Follow-Up Ovarian Cancer Treatment

Continuous follow-up is essential for all ovarian cancer patients. This includes patients whose disease is in remission after treatment. Although most women who develop a recurrence do so within the first 2 years after treatment, ovarian cancer can reappear up to 20 years later.

Most patients are examined by their physicians every 3 months for the first 2 years. Thereafter, follow-up visits may be scheduled every 4 to 6 months.

During each visit, the physician will check the CA125 level in the patient's blood. If the CA125 level is increased, tests such as CT scan, biopsy, and peritoneal lavage may be performed to locate the new cancer site. Recurrent cancer may require additional chemotherapy and, possibly, secondary debulking surgery.

Ovarian Cancer and Sexual Concerns

The surgery that is performed to treat ovarian cancer will result in sexual changes. Hysterectomy - removal of the uterus - causes cessation of the menstrual periods and loss of the ability to bear children. In young women, oophorectomy - removal of the ovaries - causes symptoms of menopause, such as hot flashes, night sweats, and altered moods.

Menopausal symptoms can be treated hormonally; however, hormone replacement therapy (HRT) has both risks and benefits. Therefore, thorough consideration must be given to the patient's particular situation, including her age, stage and type of cancer, and the severity of her symptoms. If the woman suffers from extreme menopausal symptoms, some physicians give progestin injections (medroxprogesterone) every 3 months. This drug - which is estrogen-free and therefore may not be as risky for cancer recurrence as other hormonal medications - often can remedy hot flashes.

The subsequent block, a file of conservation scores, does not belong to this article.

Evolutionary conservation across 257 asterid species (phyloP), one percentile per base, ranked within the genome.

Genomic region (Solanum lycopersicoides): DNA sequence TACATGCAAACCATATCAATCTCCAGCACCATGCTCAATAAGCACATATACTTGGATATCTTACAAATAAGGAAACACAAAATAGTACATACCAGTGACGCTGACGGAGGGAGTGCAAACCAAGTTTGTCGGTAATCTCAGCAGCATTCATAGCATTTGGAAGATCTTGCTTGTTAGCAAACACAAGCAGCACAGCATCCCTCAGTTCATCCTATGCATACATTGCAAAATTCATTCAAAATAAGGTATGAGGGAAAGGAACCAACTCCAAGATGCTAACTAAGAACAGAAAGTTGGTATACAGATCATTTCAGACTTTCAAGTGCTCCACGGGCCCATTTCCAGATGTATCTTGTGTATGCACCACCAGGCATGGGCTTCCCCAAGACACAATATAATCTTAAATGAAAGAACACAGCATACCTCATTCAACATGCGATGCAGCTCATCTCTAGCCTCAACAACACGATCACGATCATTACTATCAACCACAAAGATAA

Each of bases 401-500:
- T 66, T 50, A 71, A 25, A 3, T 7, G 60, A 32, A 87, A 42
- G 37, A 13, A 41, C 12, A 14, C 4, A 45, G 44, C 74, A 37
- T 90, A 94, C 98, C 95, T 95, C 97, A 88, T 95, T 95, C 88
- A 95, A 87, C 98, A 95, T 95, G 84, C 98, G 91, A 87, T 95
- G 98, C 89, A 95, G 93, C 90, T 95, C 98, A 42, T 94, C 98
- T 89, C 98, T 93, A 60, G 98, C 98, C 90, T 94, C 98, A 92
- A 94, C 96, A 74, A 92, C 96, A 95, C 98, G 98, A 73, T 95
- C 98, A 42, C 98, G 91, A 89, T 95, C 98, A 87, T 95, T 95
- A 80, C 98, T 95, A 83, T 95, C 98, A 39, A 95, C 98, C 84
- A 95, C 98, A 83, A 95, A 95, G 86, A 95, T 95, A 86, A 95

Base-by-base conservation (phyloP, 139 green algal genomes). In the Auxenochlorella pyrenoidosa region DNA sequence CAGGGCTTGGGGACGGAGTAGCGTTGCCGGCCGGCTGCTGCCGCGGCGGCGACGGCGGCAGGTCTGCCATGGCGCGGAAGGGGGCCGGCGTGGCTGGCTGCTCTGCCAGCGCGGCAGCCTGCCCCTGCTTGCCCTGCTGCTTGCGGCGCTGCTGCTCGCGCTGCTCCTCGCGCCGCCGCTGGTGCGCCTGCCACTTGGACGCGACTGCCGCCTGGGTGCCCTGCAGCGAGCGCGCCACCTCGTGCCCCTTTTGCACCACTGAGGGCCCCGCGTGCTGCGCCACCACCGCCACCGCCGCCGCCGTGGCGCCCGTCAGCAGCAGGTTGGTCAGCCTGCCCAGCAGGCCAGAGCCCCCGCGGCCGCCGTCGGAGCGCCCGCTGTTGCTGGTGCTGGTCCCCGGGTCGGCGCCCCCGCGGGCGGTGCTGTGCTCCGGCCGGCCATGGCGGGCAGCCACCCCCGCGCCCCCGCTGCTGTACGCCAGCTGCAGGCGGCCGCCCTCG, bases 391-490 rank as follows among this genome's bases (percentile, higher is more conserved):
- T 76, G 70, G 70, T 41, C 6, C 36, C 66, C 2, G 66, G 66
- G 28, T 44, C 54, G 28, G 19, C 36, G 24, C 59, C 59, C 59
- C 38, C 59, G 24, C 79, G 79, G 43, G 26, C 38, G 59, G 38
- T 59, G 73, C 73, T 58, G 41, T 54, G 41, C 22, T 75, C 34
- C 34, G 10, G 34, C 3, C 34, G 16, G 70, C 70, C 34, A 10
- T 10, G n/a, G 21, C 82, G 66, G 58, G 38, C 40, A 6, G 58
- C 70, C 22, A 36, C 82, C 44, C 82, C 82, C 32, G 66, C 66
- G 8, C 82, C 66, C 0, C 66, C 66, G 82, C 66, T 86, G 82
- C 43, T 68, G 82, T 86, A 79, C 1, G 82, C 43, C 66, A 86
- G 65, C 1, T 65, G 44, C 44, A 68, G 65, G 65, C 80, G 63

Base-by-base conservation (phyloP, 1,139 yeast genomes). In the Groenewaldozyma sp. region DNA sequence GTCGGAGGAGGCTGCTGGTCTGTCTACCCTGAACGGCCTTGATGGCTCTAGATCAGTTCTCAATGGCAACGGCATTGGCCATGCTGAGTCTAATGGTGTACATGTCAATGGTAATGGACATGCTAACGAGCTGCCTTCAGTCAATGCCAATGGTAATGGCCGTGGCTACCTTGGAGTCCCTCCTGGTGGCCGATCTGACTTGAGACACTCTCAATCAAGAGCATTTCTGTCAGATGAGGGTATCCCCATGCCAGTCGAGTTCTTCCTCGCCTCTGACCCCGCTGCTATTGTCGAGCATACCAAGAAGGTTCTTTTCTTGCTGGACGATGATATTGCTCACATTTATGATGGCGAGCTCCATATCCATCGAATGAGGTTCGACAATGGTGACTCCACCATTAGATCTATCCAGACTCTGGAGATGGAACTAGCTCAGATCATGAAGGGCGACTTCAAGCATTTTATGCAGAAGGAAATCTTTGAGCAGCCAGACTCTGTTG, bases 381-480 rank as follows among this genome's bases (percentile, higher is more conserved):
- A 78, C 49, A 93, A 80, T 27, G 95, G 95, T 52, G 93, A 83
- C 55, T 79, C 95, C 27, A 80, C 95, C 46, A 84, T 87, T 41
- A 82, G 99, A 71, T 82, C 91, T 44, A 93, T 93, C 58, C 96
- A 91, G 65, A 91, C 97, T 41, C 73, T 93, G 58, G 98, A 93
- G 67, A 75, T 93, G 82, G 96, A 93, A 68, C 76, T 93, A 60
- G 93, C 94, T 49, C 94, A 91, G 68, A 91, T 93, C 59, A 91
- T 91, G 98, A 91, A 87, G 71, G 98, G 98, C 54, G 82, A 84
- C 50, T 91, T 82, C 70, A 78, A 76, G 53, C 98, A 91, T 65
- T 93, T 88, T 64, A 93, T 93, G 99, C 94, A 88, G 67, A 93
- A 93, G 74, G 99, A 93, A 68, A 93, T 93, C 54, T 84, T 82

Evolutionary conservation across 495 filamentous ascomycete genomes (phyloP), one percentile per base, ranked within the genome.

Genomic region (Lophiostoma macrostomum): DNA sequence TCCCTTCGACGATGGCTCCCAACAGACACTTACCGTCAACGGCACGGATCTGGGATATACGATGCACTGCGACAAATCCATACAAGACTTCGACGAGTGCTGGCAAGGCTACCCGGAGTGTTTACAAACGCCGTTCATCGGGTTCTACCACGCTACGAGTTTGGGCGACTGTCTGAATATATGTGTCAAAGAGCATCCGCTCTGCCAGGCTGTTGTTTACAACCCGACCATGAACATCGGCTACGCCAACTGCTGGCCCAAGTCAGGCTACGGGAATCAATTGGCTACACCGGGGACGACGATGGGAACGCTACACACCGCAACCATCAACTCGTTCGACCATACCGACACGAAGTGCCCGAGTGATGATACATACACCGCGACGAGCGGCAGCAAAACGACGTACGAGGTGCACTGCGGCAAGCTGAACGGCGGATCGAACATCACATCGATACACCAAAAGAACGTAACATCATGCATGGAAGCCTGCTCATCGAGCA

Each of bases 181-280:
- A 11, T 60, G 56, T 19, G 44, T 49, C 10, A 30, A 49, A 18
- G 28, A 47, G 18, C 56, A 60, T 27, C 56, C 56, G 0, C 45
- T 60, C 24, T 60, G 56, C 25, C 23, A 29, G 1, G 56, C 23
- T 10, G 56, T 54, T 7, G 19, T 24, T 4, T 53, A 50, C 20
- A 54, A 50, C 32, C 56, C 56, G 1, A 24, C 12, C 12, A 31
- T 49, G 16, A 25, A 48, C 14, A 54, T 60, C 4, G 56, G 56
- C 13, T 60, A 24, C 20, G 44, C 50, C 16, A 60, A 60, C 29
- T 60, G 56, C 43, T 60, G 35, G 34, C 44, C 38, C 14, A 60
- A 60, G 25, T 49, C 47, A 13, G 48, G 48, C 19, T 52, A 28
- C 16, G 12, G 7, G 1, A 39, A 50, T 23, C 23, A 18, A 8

Sexual intercourse may be painful after hysterectomy because the vagina has been shortened. In addition, painful intercourse may be caused by vaginal dryness due to estrogen deficiency after ovary removal or irritation of the vagina's mucous membranes by chemotherapy. Vaginal moisturizers and lubricants - such as Astroglide, K-Y Jelly, Surgilube, and Replens - are available to relieve this condition.

The more complicated problems of diminished libido (sexual desire) and poor self image after cancer therapy may be helped by psychological and/or sexual counseling.

Publication Review By: Stanley J. Swierzewski, III, M.D.

Published: 15 Aug 1999

Last Modified: 11 Aug 2014